W3C home > Mailing lists > Public > public-credentials@w3.org > February 2020

Re: Today's presentation on Credentials v Capabilities

From: Joe Andrieu <joe@legreq.com>
Date: Wed, 19 Feb 2020 09:51:02 -0800
Message-Id: <be547fe8-c74b-45f5-bd9d-8ed3dc97fc73@www.fastmail.com>
To: "Credentials Community Group" <public-credentials@w3.org>
Just addressing some missed points of communication:

On Tue, Feb 18, 2020, at 3:58 PM, Daniel Hardman wrote:
>> There are some misconceptions about how zCaps work (verifying a DID signature doesn't require phoning home to the DID subject)
> I think you may be misconstruing something. Did you have the following sentence in mind when you made that conclusion? I said that the zCaps "mechanism for validating the non-revocation status of each credential in the delegation chain seemed to follow the same revocation checking pattern as traditional non-ZKP credentials." Note that this sentence has nothing about signature verification in it, and that it also has nothing about DID subjects in it. It's about revocation checking, not signatures.

Yes, I may have mis-read that. But two things. First, I'll note that there are, as yet, no standard revocation checking patterns for any credentials, ZKP or otherwise. There are approaches and even implementations, but nothing standard.

Second, zCaps don't have credentials in a chain. They have delegations in a chain. Revocation checks are not well defined in the spec, and, sadly, the only example is a rather frustrating phone home pattern.

Which is to say, yes, you can use crappy revocation processes. There are also other approaches that don't require as hamfisted an approach as 
"caveat": [ {"type": "ValidWhileTrue", "uri": "https://social.example/alyssa/ben-can-still-drive"}],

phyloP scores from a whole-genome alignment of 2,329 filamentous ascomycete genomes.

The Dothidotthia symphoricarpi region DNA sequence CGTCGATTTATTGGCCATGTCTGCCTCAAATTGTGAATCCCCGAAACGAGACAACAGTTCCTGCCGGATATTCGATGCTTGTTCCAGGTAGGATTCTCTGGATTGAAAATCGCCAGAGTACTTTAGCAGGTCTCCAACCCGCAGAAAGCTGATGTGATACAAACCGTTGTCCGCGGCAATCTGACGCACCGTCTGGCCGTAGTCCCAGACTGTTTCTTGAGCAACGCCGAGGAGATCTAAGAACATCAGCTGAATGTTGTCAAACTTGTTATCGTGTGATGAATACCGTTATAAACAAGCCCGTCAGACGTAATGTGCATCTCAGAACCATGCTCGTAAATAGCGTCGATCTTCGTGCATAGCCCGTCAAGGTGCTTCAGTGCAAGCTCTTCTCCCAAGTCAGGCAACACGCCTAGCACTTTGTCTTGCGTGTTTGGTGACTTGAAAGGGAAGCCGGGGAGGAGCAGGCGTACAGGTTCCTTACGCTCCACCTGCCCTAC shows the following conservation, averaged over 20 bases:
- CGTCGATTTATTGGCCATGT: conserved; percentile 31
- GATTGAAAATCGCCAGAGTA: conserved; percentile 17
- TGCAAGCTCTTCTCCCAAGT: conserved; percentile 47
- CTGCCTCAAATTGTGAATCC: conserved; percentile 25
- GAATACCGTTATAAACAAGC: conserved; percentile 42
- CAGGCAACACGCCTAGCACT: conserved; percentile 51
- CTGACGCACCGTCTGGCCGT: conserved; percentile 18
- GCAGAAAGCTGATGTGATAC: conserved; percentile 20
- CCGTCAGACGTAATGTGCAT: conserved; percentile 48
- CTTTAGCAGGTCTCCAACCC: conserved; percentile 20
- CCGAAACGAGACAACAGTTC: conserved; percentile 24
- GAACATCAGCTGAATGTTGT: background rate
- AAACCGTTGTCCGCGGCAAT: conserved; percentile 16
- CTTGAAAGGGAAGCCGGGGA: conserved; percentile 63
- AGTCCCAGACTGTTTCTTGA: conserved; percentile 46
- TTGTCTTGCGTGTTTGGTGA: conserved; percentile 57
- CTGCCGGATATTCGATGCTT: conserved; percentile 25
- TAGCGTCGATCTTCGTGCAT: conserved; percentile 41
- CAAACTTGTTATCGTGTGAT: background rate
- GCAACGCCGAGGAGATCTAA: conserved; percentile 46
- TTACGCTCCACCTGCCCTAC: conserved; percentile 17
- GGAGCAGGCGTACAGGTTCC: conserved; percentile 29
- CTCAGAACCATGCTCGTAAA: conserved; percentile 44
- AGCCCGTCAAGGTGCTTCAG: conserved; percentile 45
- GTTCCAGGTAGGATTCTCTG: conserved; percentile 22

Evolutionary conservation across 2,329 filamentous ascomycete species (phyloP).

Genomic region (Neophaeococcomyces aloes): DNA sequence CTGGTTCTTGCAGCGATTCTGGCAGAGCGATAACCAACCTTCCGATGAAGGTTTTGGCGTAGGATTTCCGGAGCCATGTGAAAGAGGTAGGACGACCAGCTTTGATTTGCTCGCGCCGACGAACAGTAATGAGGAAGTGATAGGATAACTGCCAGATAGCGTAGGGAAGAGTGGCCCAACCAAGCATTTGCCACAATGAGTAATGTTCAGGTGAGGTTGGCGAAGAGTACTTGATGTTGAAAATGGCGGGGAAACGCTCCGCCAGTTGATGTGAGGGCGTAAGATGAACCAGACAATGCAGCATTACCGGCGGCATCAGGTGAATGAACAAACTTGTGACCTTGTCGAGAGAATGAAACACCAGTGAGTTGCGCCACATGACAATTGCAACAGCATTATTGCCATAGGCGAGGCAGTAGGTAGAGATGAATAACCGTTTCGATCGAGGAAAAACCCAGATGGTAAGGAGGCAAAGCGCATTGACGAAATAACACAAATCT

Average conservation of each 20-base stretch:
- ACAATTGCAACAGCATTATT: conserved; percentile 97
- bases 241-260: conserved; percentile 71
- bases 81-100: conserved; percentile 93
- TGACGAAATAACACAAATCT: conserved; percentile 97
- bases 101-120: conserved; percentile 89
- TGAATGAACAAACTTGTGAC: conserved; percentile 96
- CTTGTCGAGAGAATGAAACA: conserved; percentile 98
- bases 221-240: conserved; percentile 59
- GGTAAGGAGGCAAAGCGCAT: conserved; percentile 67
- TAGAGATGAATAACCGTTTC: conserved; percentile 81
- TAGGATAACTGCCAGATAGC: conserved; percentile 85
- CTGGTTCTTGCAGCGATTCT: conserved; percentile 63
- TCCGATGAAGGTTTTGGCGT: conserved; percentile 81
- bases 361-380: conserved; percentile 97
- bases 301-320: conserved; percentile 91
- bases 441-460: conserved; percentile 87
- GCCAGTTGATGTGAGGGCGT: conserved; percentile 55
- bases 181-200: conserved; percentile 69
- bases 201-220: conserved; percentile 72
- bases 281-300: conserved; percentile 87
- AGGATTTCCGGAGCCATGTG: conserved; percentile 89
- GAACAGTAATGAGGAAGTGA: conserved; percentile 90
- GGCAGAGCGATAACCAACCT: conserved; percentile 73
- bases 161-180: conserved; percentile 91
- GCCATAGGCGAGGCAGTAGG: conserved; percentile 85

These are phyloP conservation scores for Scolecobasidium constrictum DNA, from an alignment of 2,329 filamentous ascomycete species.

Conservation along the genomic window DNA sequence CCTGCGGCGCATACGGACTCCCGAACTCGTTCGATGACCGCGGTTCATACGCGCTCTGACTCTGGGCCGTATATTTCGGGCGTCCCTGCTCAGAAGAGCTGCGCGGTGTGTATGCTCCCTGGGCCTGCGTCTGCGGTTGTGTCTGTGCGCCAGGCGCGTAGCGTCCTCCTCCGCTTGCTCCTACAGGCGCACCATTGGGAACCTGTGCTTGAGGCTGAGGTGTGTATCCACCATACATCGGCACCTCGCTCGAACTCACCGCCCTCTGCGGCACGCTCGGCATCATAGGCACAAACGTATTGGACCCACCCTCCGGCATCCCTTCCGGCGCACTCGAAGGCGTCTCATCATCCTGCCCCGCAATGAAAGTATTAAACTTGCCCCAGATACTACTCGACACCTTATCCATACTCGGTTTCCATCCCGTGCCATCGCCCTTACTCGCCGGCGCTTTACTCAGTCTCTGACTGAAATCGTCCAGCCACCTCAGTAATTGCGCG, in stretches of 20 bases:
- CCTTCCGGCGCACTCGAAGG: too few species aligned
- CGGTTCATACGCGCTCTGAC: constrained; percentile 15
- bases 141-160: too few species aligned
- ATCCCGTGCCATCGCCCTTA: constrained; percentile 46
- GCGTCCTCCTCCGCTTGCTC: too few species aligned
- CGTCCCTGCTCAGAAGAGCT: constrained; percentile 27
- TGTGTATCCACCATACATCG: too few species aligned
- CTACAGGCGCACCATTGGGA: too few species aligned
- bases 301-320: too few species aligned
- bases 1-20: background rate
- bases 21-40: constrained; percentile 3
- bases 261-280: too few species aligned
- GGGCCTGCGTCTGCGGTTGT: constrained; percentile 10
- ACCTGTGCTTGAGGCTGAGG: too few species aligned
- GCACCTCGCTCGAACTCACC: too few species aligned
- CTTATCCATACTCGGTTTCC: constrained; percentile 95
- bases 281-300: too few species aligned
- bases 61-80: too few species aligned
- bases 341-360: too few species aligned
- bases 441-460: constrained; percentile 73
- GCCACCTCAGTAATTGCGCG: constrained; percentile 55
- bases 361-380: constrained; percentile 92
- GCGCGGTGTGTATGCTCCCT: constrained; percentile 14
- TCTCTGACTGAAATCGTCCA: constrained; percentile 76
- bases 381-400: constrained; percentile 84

In other words, assumptions about revocation methods are likely to be wrong if you base it on the zcap-ld spec.

>> and some root disagreements about priorities (ZKP ALL-THE-THINGS).
> The mechanism I'm advocating is not dependent on ZKP technology, as the RFC states very explicitly at the top (and several places in the running text). You could implement it today with Digital Bazaar's JSON-LD-centric credentials, or with JWT-centric credentials, etc. I also pointed this out in my first message on the thread. I have never taken the position that we should "ZKP ALL-THE-THINGS." That is a caricature that seems to crop up from time to time in these circles; I would be glad of a general commitment from all of us to kill such distortions. As near as I can tell, the caricature seems to survive on careless FUD. I find it particularly amusing in this case, given the non-ZKP-oriented content I linked.

Unfortunately, I must put on my co-char hat and push back against calling this FUD. That's a dangerous accusation. One that is inappropriate to this community group. I've seen that term used outside this group referring to criticisms raised about ZKP. I can't control that, but I will call it out as unwelcome in the CCG. 

All criticism is acceptable in this community group as long as it is professional and respectful. Accusing me, or anyone, of FUD, is neither. Instead, respond to criticism with concrete and specific arguments. 

Returning to the discussion as a participant rather than moderator:

In your own discussion contrasting zCaps with your approach,
you say:
It wasn't obvious to us how to use ZCAP-LD when ZKPs are a desirable feature.

ZKPs are not necessarily a desirable feature. Presuming that they are is what I am referring to as "ZKP ALL-THE-THINGS" There are many of us who don't believe the tradeoffs of current ZKP approaches are worth it. In short, for an exceptionally marginal use case--which will likely not be usable for most transactions that require identity-proofing--you have to accept, at a minimum, untested cryptography and give up the ability to rotate subject keys without invalidating all of the credentials issued to you.

I don't have a problem with folks developing a ZKP-centric approach, but the fact that ZKPs are central to your world view was used as a reason not to use zCaps. I don't share that world view. That's what I was calling out in your contrast of the two approaches.

>> I also have my doubts about the security implications of "short circuiting" VC issuance.